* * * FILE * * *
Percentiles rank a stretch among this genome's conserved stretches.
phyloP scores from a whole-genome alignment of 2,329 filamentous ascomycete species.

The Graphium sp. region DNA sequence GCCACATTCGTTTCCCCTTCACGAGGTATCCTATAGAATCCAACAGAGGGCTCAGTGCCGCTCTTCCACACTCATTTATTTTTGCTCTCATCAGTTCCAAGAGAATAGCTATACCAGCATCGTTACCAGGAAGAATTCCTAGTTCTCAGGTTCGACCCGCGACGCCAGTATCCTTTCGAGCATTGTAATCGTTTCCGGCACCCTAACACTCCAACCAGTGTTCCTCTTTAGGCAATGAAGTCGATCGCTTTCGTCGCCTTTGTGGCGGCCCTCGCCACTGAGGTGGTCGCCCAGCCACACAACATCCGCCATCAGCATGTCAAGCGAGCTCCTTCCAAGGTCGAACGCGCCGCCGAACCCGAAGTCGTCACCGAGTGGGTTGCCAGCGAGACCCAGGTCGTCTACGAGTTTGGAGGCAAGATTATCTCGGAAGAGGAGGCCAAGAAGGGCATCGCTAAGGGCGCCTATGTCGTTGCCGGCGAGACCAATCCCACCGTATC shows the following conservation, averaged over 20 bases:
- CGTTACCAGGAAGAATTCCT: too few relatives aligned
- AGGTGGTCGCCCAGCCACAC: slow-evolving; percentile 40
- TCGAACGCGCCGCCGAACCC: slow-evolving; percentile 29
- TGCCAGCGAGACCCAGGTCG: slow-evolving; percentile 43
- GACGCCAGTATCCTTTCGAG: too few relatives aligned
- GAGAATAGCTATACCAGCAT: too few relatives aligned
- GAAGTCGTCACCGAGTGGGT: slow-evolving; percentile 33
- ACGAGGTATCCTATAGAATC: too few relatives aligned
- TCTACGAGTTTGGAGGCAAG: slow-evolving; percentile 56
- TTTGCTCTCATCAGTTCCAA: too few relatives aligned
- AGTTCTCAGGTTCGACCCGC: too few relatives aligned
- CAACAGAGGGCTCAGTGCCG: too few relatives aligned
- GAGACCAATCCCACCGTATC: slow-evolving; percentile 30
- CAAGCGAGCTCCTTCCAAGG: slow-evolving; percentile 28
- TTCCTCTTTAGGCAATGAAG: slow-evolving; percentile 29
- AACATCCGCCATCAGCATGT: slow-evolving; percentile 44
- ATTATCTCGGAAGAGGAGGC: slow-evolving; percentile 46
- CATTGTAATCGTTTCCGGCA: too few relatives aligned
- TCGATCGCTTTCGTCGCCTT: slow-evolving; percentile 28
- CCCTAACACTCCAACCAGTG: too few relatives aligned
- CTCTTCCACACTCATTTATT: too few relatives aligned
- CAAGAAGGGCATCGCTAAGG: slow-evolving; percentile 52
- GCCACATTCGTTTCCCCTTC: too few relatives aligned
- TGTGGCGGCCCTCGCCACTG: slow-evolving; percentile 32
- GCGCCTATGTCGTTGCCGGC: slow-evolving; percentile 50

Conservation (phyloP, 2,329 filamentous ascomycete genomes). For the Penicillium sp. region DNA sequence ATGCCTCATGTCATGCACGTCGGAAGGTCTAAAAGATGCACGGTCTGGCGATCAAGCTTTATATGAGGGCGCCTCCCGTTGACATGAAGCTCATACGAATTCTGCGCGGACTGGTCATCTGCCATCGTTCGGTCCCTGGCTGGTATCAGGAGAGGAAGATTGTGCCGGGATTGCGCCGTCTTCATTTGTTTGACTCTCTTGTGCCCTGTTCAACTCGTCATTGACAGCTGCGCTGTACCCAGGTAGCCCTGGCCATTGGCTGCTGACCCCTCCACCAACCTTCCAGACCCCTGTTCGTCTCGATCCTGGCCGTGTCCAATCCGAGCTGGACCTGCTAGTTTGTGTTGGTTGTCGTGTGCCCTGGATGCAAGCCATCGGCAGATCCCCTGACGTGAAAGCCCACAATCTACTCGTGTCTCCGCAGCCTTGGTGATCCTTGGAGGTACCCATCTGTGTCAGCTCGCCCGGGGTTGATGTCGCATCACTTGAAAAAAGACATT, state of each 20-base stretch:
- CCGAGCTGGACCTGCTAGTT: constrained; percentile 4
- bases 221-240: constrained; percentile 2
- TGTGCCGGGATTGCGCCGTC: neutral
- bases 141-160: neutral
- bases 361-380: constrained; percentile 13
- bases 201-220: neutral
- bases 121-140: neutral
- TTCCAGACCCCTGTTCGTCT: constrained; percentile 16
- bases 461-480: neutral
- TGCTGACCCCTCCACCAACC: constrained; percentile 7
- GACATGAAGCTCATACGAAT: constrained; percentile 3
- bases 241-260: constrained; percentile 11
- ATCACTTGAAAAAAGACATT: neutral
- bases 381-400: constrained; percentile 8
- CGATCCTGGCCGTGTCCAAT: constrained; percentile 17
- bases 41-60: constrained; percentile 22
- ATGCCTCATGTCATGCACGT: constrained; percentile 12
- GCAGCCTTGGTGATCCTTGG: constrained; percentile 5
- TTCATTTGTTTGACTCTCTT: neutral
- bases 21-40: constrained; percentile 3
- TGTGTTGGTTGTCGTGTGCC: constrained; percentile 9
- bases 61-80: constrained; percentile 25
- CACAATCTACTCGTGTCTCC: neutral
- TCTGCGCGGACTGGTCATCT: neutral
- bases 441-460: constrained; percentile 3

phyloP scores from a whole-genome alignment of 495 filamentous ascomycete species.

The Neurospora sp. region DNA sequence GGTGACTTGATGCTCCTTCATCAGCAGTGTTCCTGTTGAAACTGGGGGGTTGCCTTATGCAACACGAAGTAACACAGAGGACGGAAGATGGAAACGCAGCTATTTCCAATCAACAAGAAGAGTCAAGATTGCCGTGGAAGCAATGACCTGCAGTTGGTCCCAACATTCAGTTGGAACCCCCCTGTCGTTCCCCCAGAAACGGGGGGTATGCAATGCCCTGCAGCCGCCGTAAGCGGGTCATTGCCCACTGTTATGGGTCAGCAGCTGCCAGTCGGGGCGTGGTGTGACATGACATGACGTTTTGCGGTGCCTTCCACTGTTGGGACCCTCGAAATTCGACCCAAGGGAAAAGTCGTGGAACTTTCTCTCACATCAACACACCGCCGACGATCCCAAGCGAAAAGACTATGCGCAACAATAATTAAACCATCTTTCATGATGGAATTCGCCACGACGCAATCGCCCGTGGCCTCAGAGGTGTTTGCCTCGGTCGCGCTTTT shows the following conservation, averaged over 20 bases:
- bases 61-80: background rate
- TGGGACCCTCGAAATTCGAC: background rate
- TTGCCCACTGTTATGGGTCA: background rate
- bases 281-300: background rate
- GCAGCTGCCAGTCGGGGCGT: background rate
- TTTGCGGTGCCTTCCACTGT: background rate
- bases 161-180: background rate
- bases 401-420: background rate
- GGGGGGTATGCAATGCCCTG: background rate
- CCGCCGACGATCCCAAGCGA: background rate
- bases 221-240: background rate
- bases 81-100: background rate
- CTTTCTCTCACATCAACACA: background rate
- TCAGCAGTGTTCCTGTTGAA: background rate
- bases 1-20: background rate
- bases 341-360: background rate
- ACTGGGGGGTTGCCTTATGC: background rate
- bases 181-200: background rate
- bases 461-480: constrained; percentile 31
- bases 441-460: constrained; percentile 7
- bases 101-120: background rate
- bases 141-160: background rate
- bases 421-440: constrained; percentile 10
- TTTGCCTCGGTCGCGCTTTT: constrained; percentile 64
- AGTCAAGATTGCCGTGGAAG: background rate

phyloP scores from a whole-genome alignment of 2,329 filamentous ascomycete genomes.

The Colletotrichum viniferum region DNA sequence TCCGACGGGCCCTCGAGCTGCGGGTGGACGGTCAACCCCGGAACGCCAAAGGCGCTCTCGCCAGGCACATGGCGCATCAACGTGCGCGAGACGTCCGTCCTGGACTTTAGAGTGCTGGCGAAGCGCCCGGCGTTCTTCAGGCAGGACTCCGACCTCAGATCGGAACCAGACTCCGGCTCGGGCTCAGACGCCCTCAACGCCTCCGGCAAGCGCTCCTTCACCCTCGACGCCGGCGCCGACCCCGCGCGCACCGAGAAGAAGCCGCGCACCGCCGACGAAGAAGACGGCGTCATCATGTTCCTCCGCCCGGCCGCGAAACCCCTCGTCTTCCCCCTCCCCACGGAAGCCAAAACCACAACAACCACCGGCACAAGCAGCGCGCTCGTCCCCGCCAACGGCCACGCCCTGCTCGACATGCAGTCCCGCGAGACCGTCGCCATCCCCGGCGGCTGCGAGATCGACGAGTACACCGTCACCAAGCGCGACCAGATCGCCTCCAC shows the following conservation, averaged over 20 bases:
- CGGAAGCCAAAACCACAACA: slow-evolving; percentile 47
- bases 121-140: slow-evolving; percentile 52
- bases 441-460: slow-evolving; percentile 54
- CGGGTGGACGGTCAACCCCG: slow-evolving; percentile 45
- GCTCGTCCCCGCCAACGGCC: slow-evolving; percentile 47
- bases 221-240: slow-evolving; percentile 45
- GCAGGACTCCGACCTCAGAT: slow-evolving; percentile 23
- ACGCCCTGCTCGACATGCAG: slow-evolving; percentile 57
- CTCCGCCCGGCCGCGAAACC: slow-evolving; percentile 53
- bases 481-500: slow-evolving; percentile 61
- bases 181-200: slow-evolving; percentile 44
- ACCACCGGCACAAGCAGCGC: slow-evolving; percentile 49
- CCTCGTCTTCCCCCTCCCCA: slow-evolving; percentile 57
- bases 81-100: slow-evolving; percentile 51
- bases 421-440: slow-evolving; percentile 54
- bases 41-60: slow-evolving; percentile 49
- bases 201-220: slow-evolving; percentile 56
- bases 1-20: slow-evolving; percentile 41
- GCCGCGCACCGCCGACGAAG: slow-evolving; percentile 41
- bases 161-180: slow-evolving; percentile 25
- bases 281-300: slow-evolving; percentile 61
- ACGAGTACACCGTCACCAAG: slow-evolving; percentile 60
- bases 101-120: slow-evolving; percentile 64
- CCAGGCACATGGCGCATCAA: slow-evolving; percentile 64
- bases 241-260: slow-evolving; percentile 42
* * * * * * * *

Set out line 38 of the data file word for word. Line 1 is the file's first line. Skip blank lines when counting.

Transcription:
- bases 461-480: neutral